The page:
In the current summer semester, several European universities have drawn attention to themselves with seminar titles that take some getting used to. The Belgian University of Ghent announced two weeks ago that in the coming semester the song lyrics of the singer Taylor Swift will be compared with classical English literature in the course “Literature: Taylor’s Version”. Course director Elly McCausland told the Guardian that she had never received so many requests for her course. Even from outside the university, numerous interested Swifties have contacted her.

Curiously, McCausland’s seminar isn’t even the first university event dedicated to Swift’s writing. The University of Texas at Austin also analyzes the pop star’s songs before comparing their work with literary greats such as Shakespeare or George Eliot. In the short description of the course, Professor Elizabeth Scala emphasizes how important classical literature can be for current pop music. Her goal is to introduce the students to the classics in an environment they are familiar with.

The trend of pop culture influences in university teaching has long since arrived in Germany. Since summer semester 2020, master’s students of history, European history and global history have been able to enroll in the course “Through the 20th Century with Harry Potter” at Humboldt University in Berlin.

In the seminar various parallels of the novels by J.K. Rowling and the rise of the Nazis in Europe. According to the course description, hardly anything would happen in the famous book series that would not have an equivalent in the history of the past century.

In fact, there are several possible interpretations at first glance: The Death Eaters’ derogatory treatment of Muggles and so-called mudbloods, i.e. people who either do not have magical powers or whose parents are not wizards, clearly shows racist and anti-Semitic traits. Harry Potter’s fight against a terrorist group based on these fascist basic structures and their totalitarian leader Voldemort also fits into the picture. But are these scientific analyzes really more than a trivial pandering to the zeitgeist?

The philosopher Martin Böhnert and the linguist Paul Reszke from the University of Kassel are convinced of this. Together they published the anthology “From Binge Watching to Binge Thinking”. Reszke sees several advantages in bringing together contemporary everyday culture and scientific theories and methods. “Due to their presence in the mass media, pop culture stories are known to a very wide audience,” explains the German professor in an interview with Stern. “It shows that there is a lot of interest in discussing these narratives.” There would have been a real rush to the seminars in Belgium or Berlin.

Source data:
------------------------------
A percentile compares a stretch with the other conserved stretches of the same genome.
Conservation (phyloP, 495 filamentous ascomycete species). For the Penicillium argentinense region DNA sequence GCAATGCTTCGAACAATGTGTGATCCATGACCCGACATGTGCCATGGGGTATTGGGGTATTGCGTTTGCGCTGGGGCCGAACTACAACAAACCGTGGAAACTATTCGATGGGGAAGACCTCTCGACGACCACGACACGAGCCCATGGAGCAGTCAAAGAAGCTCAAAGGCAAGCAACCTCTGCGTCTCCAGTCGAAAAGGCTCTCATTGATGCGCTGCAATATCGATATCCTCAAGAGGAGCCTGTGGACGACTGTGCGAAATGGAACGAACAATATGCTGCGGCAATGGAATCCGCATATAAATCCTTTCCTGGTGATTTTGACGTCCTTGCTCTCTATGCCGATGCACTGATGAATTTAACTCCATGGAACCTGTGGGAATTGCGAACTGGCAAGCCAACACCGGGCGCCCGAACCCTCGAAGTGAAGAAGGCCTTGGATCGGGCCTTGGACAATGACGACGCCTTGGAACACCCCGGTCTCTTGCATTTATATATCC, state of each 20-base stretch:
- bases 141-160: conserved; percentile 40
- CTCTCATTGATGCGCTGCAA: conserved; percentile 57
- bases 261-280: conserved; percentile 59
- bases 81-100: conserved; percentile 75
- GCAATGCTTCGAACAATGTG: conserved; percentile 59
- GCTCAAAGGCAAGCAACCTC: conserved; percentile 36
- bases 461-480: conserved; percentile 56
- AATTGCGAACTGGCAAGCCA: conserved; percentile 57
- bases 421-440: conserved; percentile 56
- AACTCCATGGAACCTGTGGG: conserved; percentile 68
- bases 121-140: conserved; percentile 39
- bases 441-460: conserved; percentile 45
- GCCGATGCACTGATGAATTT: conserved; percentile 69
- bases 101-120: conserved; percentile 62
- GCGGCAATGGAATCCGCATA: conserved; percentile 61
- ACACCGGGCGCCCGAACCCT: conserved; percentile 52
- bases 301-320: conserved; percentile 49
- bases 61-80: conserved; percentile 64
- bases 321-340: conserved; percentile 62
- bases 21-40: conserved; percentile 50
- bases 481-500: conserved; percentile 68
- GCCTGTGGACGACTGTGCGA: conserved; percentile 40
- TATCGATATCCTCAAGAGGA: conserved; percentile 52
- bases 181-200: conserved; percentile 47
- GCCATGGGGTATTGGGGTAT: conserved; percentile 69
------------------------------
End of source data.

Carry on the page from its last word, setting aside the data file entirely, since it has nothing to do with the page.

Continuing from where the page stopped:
Reszke goes on to say that the resulting motivation to exchange ideas not only about the stories but also about similar problem areas would offer a good anchor point for university didactics. In the case of Harry Potter, these historical topics would be, for example, racism, anti-Semitism, totalitarian regimes, but also the relationship between humans and nature.

On the one hand, the pop-cultural content serves as a kind of thought experiment to test one’s own scientific theory and methodological knowledge. For example, the different forms of government and society in the Harry Potter world are systematized. Concepts such as adultism or sexism could be discussed along the same lines using the texts of Taylor Swift, who playfully and critically reflects on such topics.

According to Reszke, students can also take a “scientifically reflective perspective”. This means that the existing theories are applied to specific narratives or song lyrics. For Reszkes co-author and philosophy professor Martin Böhnert, the possibilities are far from exhausted.

“How do we need to recalibrate categories like race, class and gender in light of post-apocalyptic narratives like ‘The Last of Us’? What impact would the presence of superpowers in the Marvel franchise have on democratic forms of government?” Many films, video games or musical works would be suitable for interesting subjects in the coming semesters.

However, the pop culture narratives should not be an end in themselves. Then the discussions threaten to drift into pure fan talk. While it is amusing, it usually has no scientific content.